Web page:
Round-up of what happened in the April plenary session of the European Parliament
The Cyprus bailout package and changes to Hungarian constitution were in the spotlight at the plenary session of the European Parliament in Strasbourg from 15 to 18 April. MEPs also took important decisions concerning the trading of CO2 emissions and adopted a comprehensive reform package of banking regulations to ensure the stability of the European financial system.
Members of the constitutional affair committee called on Monday for a revision of funding for EU political parties to improve their visibility and said that any donation above €1,000 would have to be publicly disclosed. In addition elections to the European Parliament should take place on 22-25 May 2014.
MEPs voted against postponing auctions for CO2 emission quotas, citing fears that interfering with the supply of credits could undermine market confidence. However, they did agree to temporarily exclude intercontinental flights from the EU's emissions trading scheme.
MEPs adopted a ban on discarding unwanted fish of 35 species caught in the Skagerrak, an area between the North Sea and the Baltic. The ban will take effect gradually between 2014 and 2016 and is the first of its kind.
The European Central Bank should do more to ensure that its cheap loans to banks are passed on to the real economy and it should become more transparent itself, according to a resolution adopted Wednesday.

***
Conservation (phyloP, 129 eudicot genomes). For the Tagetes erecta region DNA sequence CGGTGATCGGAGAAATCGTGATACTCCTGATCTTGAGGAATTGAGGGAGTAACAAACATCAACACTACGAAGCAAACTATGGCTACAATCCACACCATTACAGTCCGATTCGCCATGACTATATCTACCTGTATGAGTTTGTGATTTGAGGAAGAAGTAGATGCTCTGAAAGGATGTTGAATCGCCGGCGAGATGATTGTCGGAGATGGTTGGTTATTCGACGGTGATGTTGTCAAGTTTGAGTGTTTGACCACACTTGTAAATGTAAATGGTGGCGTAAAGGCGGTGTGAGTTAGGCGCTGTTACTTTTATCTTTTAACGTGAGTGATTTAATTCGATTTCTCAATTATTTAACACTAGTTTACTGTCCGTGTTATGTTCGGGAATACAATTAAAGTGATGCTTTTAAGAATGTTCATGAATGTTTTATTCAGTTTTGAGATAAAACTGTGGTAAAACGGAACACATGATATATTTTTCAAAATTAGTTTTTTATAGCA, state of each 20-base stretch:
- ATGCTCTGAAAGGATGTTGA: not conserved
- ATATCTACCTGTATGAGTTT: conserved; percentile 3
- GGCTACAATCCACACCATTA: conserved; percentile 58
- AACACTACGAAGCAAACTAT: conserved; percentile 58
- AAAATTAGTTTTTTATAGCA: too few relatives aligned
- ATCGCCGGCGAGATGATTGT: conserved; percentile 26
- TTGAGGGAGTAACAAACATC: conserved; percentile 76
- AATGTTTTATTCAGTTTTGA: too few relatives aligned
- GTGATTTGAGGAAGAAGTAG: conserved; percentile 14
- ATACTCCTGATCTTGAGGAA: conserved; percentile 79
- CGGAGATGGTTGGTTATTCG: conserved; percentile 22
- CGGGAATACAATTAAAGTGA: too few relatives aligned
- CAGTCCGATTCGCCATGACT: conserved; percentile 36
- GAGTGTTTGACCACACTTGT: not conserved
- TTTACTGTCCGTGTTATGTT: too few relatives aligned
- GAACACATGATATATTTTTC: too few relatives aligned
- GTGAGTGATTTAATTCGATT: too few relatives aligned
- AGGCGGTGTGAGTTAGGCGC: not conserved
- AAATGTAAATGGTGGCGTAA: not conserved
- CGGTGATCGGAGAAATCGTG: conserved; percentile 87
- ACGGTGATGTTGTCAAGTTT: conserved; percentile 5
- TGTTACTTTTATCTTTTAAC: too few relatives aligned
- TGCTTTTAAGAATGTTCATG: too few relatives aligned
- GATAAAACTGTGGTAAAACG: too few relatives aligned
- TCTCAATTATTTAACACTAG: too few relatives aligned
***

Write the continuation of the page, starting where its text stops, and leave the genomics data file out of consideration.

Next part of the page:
All EU institutions and agencies, apart from the Council, were granted a discharge for their for 2011 budget. Members postponed the vote on the Council budget due to a lack of cooperation.
Many MEPs raised concerns over whether recent changes to the Hungarian constitution were compatible with EU law. However, others called this a "sterile" debate, adding that other EU countries' laws should be scrutinised too.
MEPs criticised the handling of the Cyprus bailout programme, hitting out at the Eurogroup for its "appalling" communication, the Commission for not defending insured depositors and some politicians for double standards.
A comprehensive EU banking reform will come into force on 1 January 2014. Changes approved by Parliament will cap banker's bonuses to curb speculative risk-taking, step up capital provisions to help banks cope better with crises and reinforce supervision.
Irish president Michael D. Higgins warned against blindly following inadequate economic solutions and called for more democratic accountability in economic policy in a speech to MEPs.
Parliament backed plans to open ground-handling services at major EU airports up to more competition by increasing the minimum number of service providers.